Patient-Reported Data Can Help Predict Outcome of Total Knee Arthroplasty

Study links worse presurgical pain, function and mental health with dissatisfaction one year after surgery

X-ray image of total knee replacement

Approximately 1 in 5 patients who had total knee arthroplasty report dissatisfaction with the procedure. A new study has uncovered potential drivers of that dissatisfaction: the patient’s presurgical knee pain, knee function and mental health.

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Instead of studying these factors individually, researchers studied them in combination and developed patient phenotypes that could help predict an individual’s outcome of total knee arthroplasty.

“We found that a patient’s outcome often depends on where the patient starts,” says the study’s senior author, Nicolas S. Piuzzi, MD, Director of Adult Joint Reconstruction Research in Cleveland Clinic’s Department of Orthopaedic Surgery. “Patients who reported worse pain, function and mental health scores before surgery had a 1-in-4 chance of being dissatisfied with total knee replacement. Those who started out with better scores had only a 1-in-15 chance.”

These findings may help facilitate a new personalized approach to total knee replacement, he says.

The study, recently published in The Journal of Arthroplasty, was presented at the American Academy of Orthopaedic Surgeons’ 2022 meeting and the Orthopaedic Research Society 2022 meeting, where it received a Strategies in Clinical Research Section Award for outstanding quality and scientific achievement.  

Not a single factor, but a combination

Researchers studied more than 5,000 patients with osteoarthritis who had knee arthroplasty at Cleveland Clinic from 2016 to 2019. Approximately 16% of patients (N = 862) reported the state of their knee as “not acceptable” on the Patient Acceptable Symptom State (PASS) questionnaire one year after surgery. Researchers found that:

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  • Patients who reported worse pain and function on Knee Injury and Osteoarthritis Outcome Score (KOOS) and KOOS Physical Function Short Form (KOOS-PS) questionnaires before surgery were 55% more likely to say their symptoms were “not acceptable” one year after surgery.
  • Patients who initially reported worse mental health scores on the Veterans RAND 12-Item Health Survey (VR-12) Mental Component Summary (MCS) along with lower KOOS or KOOS-PS scores were twice as likely to be dissatisfied one year after surgery.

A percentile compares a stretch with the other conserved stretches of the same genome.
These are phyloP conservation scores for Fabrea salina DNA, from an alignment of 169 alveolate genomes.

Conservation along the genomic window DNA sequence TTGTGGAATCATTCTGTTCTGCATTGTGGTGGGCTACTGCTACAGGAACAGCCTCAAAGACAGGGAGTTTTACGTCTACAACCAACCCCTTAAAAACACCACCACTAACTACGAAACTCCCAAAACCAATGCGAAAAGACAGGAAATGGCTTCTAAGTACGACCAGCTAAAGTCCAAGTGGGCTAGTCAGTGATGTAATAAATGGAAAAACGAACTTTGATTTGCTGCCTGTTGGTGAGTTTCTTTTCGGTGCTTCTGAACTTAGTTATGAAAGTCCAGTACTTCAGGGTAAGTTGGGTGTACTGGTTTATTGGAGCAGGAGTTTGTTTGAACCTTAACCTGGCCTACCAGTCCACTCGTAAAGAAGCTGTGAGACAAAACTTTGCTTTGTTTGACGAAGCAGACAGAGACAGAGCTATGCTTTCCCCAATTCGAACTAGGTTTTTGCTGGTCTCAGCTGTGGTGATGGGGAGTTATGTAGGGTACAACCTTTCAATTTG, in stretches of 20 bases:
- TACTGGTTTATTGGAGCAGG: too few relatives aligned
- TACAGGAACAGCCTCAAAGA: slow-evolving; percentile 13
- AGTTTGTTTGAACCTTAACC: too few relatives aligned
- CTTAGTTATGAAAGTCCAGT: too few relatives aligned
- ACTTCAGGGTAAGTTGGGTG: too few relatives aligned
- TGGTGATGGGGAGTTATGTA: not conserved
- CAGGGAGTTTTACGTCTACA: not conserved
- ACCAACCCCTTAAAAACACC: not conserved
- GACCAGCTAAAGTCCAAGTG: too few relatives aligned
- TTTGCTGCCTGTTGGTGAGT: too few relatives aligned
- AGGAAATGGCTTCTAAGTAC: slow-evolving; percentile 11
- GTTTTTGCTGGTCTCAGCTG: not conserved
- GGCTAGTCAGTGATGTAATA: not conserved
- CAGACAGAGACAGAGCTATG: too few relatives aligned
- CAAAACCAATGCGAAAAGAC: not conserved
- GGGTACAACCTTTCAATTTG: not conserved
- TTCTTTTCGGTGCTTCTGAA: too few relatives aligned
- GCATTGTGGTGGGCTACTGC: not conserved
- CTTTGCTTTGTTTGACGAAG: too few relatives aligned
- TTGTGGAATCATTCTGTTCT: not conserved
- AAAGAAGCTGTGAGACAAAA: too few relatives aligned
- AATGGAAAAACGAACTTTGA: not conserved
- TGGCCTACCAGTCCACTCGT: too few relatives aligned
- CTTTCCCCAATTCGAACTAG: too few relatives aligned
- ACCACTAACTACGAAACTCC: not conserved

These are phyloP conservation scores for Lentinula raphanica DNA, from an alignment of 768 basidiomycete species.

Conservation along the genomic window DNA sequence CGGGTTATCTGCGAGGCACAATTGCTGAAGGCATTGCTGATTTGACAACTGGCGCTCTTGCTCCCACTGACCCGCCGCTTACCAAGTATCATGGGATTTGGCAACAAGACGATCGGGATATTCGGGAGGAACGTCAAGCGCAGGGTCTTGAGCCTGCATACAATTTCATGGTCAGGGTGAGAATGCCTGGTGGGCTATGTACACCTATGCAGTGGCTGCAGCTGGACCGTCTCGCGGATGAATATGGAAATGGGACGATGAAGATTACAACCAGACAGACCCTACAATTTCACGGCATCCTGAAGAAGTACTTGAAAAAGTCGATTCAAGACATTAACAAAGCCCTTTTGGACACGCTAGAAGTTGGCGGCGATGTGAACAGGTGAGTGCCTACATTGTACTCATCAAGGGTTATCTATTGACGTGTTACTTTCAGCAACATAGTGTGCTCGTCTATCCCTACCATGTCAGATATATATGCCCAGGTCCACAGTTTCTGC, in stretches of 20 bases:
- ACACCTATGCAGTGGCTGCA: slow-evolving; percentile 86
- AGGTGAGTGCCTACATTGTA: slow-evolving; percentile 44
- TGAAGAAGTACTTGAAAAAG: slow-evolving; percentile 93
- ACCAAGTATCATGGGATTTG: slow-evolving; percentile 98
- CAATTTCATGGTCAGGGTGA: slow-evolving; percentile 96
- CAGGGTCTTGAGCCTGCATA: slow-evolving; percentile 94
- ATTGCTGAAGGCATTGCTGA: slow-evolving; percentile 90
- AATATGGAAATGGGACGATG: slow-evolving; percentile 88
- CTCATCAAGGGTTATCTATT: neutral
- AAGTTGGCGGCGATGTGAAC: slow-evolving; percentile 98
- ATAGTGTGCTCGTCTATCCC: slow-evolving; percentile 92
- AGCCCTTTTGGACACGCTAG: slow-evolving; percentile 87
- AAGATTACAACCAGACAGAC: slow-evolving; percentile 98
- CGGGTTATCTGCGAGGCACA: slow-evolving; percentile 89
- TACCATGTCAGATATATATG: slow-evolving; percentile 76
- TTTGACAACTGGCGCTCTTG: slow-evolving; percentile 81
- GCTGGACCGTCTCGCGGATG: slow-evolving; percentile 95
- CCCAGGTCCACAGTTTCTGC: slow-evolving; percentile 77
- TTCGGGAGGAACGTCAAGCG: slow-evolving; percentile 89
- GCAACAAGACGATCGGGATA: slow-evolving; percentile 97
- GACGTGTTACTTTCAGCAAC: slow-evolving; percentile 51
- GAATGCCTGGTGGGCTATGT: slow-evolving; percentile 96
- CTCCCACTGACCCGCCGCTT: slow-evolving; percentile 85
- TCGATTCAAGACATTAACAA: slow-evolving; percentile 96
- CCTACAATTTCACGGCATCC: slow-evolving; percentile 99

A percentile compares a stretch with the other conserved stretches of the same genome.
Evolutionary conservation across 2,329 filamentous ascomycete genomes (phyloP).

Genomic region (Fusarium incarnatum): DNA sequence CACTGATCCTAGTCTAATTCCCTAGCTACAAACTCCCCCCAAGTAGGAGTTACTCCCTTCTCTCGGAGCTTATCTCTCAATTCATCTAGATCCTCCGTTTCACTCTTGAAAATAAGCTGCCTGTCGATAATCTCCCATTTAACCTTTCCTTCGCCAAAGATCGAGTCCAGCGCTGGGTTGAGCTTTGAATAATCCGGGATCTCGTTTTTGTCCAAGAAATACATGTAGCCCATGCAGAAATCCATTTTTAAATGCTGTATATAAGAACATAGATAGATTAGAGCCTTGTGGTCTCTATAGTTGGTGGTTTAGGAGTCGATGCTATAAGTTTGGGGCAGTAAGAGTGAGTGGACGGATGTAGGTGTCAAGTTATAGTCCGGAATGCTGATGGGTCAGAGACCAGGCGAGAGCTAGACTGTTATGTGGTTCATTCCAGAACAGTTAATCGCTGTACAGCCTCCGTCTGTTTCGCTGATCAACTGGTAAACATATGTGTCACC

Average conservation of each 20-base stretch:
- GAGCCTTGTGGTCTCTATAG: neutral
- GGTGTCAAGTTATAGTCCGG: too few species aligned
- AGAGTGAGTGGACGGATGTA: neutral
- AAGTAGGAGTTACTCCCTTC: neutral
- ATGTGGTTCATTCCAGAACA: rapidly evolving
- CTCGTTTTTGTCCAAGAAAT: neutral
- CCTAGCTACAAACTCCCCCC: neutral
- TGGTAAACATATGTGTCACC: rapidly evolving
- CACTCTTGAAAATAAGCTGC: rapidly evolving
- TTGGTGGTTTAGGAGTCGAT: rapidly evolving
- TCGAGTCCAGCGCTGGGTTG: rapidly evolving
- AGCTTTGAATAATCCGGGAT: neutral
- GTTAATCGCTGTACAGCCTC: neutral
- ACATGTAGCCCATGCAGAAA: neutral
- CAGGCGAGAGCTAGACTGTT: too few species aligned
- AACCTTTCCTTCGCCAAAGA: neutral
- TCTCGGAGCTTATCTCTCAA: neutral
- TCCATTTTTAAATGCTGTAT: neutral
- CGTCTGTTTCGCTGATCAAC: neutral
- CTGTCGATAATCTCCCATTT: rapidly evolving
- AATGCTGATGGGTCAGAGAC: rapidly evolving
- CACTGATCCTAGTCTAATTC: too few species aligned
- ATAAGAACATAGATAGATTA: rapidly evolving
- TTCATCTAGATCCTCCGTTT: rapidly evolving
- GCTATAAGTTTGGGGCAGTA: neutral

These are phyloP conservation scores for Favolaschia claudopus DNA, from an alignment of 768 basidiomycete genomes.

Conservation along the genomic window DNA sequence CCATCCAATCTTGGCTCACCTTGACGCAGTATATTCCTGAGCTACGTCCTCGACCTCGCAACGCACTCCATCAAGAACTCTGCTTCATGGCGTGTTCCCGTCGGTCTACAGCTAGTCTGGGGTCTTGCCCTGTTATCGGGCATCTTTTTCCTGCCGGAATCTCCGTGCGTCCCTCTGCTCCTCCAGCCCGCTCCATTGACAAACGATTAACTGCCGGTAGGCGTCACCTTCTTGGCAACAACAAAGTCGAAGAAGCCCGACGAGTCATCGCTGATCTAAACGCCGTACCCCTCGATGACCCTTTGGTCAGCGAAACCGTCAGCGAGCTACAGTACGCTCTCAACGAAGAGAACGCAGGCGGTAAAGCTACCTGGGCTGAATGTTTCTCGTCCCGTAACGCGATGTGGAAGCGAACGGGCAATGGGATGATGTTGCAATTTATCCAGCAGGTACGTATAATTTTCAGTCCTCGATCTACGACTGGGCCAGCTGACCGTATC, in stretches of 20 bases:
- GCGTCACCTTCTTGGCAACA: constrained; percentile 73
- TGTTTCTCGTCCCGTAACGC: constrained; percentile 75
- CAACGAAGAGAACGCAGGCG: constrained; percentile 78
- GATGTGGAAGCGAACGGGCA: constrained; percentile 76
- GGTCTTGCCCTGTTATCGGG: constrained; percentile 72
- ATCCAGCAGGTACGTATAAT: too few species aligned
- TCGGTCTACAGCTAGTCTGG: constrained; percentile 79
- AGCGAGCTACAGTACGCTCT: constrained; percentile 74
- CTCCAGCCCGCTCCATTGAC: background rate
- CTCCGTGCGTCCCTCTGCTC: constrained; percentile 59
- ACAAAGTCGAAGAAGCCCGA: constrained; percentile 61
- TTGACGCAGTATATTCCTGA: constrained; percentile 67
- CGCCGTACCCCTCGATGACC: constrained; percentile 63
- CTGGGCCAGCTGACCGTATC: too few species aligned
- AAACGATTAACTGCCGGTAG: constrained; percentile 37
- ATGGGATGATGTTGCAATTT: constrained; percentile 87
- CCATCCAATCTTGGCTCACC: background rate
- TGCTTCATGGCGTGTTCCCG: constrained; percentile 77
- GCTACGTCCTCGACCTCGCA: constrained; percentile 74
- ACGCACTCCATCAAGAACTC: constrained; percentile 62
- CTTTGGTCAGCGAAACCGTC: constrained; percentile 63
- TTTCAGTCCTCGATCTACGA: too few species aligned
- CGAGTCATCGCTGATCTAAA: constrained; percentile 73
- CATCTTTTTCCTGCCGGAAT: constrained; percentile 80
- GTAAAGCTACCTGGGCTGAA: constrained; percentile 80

• And those who initially reported lower scores on all three questionnaires were more than twice as likely to be dissatisfied (odds ratio [OR] = 2.18; 95% confidence interval 1.74-2.74).

Overall, 22.7% of patients with lower self-reported pain, physical function and mental health scores before surgery said their symptoms were “not acceptable” one year after surgery. The same was true for only 10.9% of patients who self-reported better pain, physical function and mental health scores before surgery.

In addition, patients with lower physical function and mental health scores before surgery were more likely to have a prolonged hospital stay after surgery and not be discharged to home. However, patient-reported data was not associated with higher risk of 90-day readmission or reoperation within one year.

Enabling data-driven decisions and personalized care

“These data can help guide us on how to counsel patients considering arthroplasty and may even guide us in providing interventions to help higher risk patients improve their chance of success after surgery,” says Dr. Piuzzi. “A cookie-cutter approach, in which everyone gets the same orthopaedic care, is not always preferable. We can tailor the experience for each patient by incorporating patient-reported data.”

Different care paths could be designed for different patient-risk levels, he says, adding that patients should know in advance if their chance of satisfaction after surgery is 90% or 70%.

“That’s a big difference,” he says. “Setting expectations also can help improve satisfaction, especially for patients who may require extra care or take a little longer to achieve full results.”

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Seasoned surgeons already may be advising patients based on experience and anecdotal evidence. However, Dr. Piuzzi’s study may enable a data-driven approach that empowers patients to compare themselves to other patients and make evidence-based decisions about their care.

Mental health: A major driver of total knee outcomes

Results of the study also present new considerations in arthroplasty. For example, should patients have surgery sooner, before their KOOS, KOOS-PS or VR-12 MCS scores begin to drop? Should mental health be addressed regularly by orthopaedic providers?

“Mental health was a major driver of total knee outcomes,” says Dr. Piuzzi. “It would make sense for surgeons to talk about mental health as commonly and comfortably as we talk about a broken bone or arthritis. If a patient has been suffering with pain and poor physical function for years, it obviously could affect their mental well-being.”